The aim of the study was to investigate the long-term (one year) effectiveness of a 12-session weekly cognitive behavior group therapy (CBGT) on patients with depression. This was a single-blind randomized controlled study with a 2-arm parallel group design. Eighty-one subjects were randomly assigned to 12 sessions intervention group (CBGT) or control group (usual outpatient psychiatric care group) and 62 completed the study. The primary outcome was depression measured with Beck Depression Inventory (BDI-II) and Hamilton Rating Scale for Depression (HRSD). The secondary outcomes were automatic thoughts measured by automatic thoughts questionnaire (ATQ). Both groups were evaluated at the pretest (before 2 weeks), posttest (after 12 therapy sessions), and short- (3 months), medium- (6 months), and long-term (12 months) follow-up. After receiving CBGT, the experimental group had a statistically significant reduction in the BDI-II from 40.30 at baseline to 17.82 points at session eight and to 10.17 points at postintervention (P <0.001). Similar effects were seen on the HRSD. ATQ significantly decreased at the 12th session, 6 months after sessions, and 1 year after the sessions ended (P <0.001). We concluded that CBGT is effective for reducing depression and continued to be effective at 1 year of follow-up.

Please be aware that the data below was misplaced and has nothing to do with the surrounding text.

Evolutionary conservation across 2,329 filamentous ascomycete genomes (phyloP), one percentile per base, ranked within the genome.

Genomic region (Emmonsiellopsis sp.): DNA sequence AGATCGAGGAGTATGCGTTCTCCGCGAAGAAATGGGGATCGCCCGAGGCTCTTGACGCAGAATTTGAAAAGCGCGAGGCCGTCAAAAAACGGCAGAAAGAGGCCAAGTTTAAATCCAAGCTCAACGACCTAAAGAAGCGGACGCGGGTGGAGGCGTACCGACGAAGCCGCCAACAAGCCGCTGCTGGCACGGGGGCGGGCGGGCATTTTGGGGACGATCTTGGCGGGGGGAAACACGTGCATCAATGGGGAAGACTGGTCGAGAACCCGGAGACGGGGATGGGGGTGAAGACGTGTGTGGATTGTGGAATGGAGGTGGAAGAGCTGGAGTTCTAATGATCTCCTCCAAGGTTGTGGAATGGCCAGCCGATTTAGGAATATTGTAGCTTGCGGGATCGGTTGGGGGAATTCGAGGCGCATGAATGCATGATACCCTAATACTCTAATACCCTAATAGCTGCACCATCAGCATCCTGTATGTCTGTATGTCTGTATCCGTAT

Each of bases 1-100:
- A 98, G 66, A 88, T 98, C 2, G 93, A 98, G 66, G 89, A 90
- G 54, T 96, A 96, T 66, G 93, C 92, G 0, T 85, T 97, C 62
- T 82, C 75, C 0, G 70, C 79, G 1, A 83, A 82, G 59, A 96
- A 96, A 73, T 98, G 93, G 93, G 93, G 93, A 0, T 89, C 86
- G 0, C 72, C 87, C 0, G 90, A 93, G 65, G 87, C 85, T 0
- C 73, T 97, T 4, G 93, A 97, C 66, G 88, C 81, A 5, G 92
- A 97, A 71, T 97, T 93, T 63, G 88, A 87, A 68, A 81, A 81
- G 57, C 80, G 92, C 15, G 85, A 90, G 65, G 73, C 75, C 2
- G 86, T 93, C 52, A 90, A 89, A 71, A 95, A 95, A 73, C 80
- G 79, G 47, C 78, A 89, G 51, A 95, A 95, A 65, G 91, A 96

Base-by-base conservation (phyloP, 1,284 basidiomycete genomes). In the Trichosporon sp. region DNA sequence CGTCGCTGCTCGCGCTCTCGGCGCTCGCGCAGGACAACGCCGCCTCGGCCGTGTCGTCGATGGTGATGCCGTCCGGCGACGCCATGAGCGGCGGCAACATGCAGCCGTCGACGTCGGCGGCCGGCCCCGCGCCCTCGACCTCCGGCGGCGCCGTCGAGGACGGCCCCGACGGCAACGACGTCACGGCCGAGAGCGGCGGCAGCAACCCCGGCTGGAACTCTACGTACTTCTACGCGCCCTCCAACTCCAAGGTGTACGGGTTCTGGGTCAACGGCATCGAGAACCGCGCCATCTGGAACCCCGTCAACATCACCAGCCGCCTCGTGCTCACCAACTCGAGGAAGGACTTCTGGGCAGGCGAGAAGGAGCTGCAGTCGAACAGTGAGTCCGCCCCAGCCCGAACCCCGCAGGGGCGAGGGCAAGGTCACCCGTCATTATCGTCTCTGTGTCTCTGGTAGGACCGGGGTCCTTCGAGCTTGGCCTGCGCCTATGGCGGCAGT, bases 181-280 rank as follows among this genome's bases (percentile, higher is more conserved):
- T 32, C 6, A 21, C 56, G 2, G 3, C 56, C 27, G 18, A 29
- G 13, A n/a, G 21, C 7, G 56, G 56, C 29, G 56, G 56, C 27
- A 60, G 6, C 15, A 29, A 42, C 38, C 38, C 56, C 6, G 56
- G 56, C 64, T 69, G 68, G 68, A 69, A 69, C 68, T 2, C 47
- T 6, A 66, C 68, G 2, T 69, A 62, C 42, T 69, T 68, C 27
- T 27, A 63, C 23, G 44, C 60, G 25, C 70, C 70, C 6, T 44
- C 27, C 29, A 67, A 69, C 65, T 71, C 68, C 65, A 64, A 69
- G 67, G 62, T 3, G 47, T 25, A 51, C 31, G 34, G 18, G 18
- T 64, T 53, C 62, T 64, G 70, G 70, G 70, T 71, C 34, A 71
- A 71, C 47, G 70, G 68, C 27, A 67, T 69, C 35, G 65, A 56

ASJC Scopus subject areas
- Biochemistry, Genetics and Molecular Biology(all)
- Environmental Science(all)
Chiang, K. J., Chen, T. H., Hsieh, H. T., Tsai, J. C., Ou, K-L., & Chou, K-R. (2015). One-Year Follow-Up of the Effectiveness of Cognitive Behavioral Group Therapy for Patients' Depression: A Randomized, Single-Blinded, Controlled Study. Scientific World Journal, 2015, . https://doi.org/10.1155/2015/373149